Who owns the water?

LITTLE ROCK, Ark. – Even with a 10-pound,  2-ounce lead going into the final day of the Bassmaster Elite Series Diamond Drive, Denny Brauer wasn’t a happy man at Saturday’s weigh-in. Brauer, a 62-year-old B.A.S.S. veteran angler with $2.4 million in career winnings, felt that Elite Series rookie Jonathan VanDam had broken an unwritten rule of bass fishing etiquette.

That rule? If an angler has a chance to win a tournament, you are supposed to back off and give him the stretch of water he’s fishing, even if you’ve been fishing there too.

“We don’t talk about this happening,” Brauer said. “Maybe it’s time we started talking about it. Most of the guys are good as gold, and nothing like that would ever happen.”

Chief among Brauer’s complaints with VanDam, is the fact that VanDam didn’t weigh-in a fish on Day One of this four-day event. Brauer held the lead through the first three days.

“That’s a little misleading,” said VanDam, the 22-year-old nephew of six-time Toyota Tundra Angler of the Year Kevin VanDam. “I lost two big ones that first day there. It’s not a secret spot by any means. I found it in practice, and I’ve fished it all three days.”

“It” is a brushpile located near an underwater ledge in the Pine Bluff Harbor area. Adding to the tension there this week is the fact that fishing time is precious. By having to go through two lock-and-dams on the Arkansas River to get there from the Little Rock pool take-off site, your fishing day is essentially cut in half. Eight-and-a-half hours between take-off and check-in turns into about four hours of fishing due to the time it takes to get through the locks. And commercial barge traffic can cut into that time even more, as the lock schedules change to accommodate barges.

Even though several Elite Series pros think VanDam is in the wrong, he planned to fish right next to Brauer again Sunday.

“I’ve got nothing to worry about,” VanDam said. “I’m not doing anything wrong, so I’m going back there.”

Fellow Elite Series rookie Brandon Palanuik was in a similar situation going into Saturday’s competition, after which the field was cut from 50 to the top 12.

“I went up to Denny (Saturday) morning, and I said, ‘You’re fishing to win, so I’m not going back there,’” said Palaniuk, who dropped from 21st place to 32nd Saturday. “It will cost me a top 12 cut here, but I plan on being around for awhile.

“Denny has always been one of my favorites growing up. It was a decision I had to make. It wasn’t easy. I just felt like this will get me a lot further along in my career.”

Should Jonathan VanDam have made the same decision? Clearly, Brauer thinks so. On stage at the Little Rock Riverfront Amphitheater Saturday, Brauer said, “I won’t be joining the Jonathan VanDam fan club, I’ll tell you that.”

John Murray of Phoenix, Ariz., moved into second place Saturday with a three-day total of 34-11. He too is fishing an area of Pine Bluff Harbor near Brauer and VanDam.

“I really didn’t see where they were fishing the first day,” Murray said. “Usually if you go up to a guy and say that’s where I’m catching them, the guy will leave. He doesn’t have to, but what goes around comes around.”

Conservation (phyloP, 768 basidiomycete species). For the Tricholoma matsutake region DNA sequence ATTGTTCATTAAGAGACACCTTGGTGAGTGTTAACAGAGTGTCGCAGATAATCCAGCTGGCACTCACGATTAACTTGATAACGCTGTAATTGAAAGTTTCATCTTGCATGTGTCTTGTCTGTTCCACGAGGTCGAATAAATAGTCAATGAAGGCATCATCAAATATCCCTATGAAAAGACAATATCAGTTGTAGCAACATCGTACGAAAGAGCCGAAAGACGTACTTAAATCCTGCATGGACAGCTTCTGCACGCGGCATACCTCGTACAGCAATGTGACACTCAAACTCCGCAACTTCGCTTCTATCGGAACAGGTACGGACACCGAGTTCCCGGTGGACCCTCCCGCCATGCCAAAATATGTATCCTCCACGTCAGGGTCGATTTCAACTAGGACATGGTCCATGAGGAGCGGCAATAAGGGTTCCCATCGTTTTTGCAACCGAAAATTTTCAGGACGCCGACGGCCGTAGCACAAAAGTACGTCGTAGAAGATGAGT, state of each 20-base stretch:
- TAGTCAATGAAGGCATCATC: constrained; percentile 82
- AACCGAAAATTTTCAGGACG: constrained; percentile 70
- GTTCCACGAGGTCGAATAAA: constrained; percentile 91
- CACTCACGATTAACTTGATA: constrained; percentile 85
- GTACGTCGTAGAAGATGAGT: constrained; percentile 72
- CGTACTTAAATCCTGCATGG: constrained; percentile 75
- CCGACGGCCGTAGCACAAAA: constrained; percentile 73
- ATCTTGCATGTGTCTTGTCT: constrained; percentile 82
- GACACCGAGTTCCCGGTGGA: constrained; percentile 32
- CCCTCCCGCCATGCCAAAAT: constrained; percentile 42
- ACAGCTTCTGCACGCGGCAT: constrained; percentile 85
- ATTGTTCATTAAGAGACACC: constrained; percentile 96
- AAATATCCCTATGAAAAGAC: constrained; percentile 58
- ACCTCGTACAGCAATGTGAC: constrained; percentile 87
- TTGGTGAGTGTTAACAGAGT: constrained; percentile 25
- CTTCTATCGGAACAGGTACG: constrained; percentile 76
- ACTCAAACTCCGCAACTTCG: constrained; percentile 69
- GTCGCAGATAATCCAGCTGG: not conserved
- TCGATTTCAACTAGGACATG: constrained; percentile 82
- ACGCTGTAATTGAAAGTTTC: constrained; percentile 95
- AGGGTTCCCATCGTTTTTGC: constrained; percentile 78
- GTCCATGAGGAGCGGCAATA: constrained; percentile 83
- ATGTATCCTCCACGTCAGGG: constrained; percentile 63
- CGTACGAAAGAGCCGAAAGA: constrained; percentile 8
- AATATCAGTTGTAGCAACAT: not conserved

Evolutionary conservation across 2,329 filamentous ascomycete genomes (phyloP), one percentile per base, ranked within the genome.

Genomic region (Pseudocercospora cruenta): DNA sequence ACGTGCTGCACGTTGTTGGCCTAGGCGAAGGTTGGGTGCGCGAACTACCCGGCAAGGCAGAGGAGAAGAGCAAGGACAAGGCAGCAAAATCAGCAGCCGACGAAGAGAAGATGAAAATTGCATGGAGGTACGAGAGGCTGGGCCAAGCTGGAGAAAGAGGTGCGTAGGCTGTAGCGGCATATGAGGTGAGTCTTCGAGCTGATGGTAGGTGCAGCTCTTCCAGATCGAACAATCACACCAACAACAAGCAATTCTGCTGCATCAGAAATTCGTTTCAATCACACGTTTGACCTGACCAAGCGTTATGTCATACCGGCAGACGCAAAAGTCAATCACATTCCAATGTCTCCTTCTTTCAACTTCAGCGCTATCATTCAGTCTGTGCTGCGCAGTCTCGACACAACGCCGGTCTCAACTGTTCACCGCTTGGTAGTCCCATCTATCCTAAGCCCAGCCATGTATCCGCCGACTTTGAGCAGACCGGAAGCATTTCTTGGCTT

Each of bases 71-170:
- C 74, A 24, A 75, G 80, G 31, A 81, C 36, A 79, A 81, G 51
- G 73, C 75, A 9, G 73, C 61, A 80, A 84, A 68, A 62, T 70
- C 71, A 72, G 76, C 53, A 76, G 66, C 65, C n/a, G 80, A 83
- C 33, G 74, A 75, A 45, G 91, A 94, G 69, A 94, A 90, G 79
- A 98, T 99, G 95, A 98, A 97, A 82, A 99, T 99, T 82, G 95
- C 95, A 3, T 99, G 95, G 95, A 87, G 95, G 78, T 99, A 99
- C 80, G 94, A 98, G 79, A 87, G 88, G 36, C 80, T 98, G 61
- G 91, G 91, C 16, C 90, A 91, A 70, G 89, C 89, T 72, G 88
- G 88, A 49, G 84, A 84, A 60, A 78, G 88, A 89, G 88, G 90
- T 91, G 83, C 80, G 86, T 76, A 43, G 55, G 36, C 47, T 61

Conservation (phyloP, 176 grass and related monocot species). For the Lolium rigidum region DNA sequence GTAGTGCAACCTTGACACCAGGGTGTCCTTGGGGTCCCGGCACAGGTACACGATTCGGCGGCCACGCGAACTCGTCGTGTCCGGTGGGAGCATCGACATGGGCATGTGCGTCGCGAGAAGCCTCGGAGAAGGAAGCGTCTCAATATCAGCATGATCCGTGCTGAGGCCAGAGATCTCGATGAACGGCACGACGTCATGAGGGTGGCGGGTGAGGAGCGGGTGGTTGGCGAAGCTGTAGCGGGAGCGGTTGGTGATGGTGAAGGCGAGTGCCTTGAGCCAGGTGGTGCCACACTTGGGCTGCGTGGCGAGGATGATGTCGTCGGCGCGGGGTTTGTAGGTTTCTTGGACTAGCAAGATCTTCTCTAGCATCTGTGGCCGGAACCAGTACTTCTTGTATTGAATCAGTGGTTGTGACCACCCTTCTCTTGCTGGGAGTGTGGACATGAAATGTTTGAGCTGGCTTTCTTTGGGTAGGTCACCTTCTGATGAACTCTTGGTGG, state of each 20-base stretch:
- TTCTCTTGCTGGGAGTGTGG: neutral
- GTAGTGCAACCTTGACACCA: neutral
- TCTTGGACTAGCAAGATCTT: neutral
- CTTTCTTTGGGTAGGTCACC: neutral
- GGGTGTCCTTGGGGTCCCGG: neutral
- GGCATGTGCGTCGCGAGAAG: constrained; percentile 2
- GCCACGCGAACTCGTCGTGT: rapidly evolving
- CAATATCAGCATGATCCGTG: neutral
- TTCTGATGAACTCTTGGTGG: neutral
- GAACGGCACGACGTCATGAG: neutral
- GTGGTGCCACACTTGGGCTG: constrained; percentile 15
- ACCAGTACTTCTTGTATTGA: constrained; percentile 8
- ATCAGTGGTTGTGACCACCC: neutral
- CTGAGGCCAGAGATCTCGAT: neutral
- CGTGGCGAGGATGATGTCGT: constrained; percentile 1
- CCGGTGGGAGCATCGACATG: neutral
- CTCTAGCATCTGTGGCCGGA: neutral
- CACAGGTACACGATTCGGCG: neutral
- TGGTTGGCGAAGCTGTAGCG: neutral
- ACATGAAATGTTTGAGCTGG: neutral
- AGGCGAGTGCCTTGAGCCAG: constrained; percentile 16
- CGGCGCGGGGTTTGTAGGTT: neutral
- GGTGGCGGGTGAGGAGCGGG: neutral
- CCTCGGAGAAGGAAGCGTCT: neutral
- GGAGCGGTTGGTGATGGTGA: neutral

“I’m an outsider looking in,” Jason Quinn said. “I think (VanDam) is in the wrong. This sport is all about making good impressions on everybody. That’s not a good way to end your rookie season.”

Skeet Reese was also willing to weigh-in on the situation, saying, “I’ve turned my boat around many times when I pulled into an area where there was somebody who was leading the tournament. The general sportsmanship etiquette of that is if somebody has got a shot to win, you give them that opportunity.

“I’ve been tournament fishing for 26 years, and I’ve been around and seen a lot and heard a lot. You’re going to get back what you give out.

“As far as I’m concerned, what’s going on is wrong. You at least have to ask the guy, do you mind if I fish here? If he says, OK, come on in, that’s fine.

“These younger guys don’t have that etiquette yet, and they are making bad decisions. Unfortunately, that’s part of being young.”

But there’s another aspect to this story. Unknowingly, Brauer touched on it backstage Saturday, saying, “Normally, when you’re leading a tournament, the other anglers really respect your water. That’s kind of an unwritten code. If you’re in first and a guy is in third or fourth and he’s got a chance to win, that’s different.

“But when a guy goose eggs (on Day One), then comes in on the leader, that’s just unheard of.”

While it’s true that VanDam zeroed on Day One, he did say that he lost two good fish on the spot that he and Brauer are sharing. And, amazingly, he put himself in contention for the title on Friday and Saturday by totaling 33-15 in that same spot. Going into Sunday’s finale, VanDam was in fourth place.

Again, to repeat part of Brauer’s previous quote, “If you’re in first and a guy is in third or fourth and he’s got a chance to win, that’s different.”

Well, VanDam’s in fourth place. So in Brauer’s own words, VanDam shouldn’t have to follow that unwritten rule of angler etiquette. And VanDam’s best chance to win is catching the biggest bass off the brushpile that Brauer is fishing too.

In conclusion, the unwritten rules of bass tournament fishing are unwritten for a reason: They are so open to various interpretations that no one dares put them in writing. If third or fourth place is close enough to the leader to allow for some competition in a fishing hole, as Brauer stated, what about fifth place and sixth place? Or should it be based on weight? If one guy is, say, 10 pounds behind the leader going into the last day, should he yield to the leader? How about 15 pounds? Obviously, writing down these kinds of rules would create more problems than they solved.

In other words, the debate about who owns the water will continue to boil.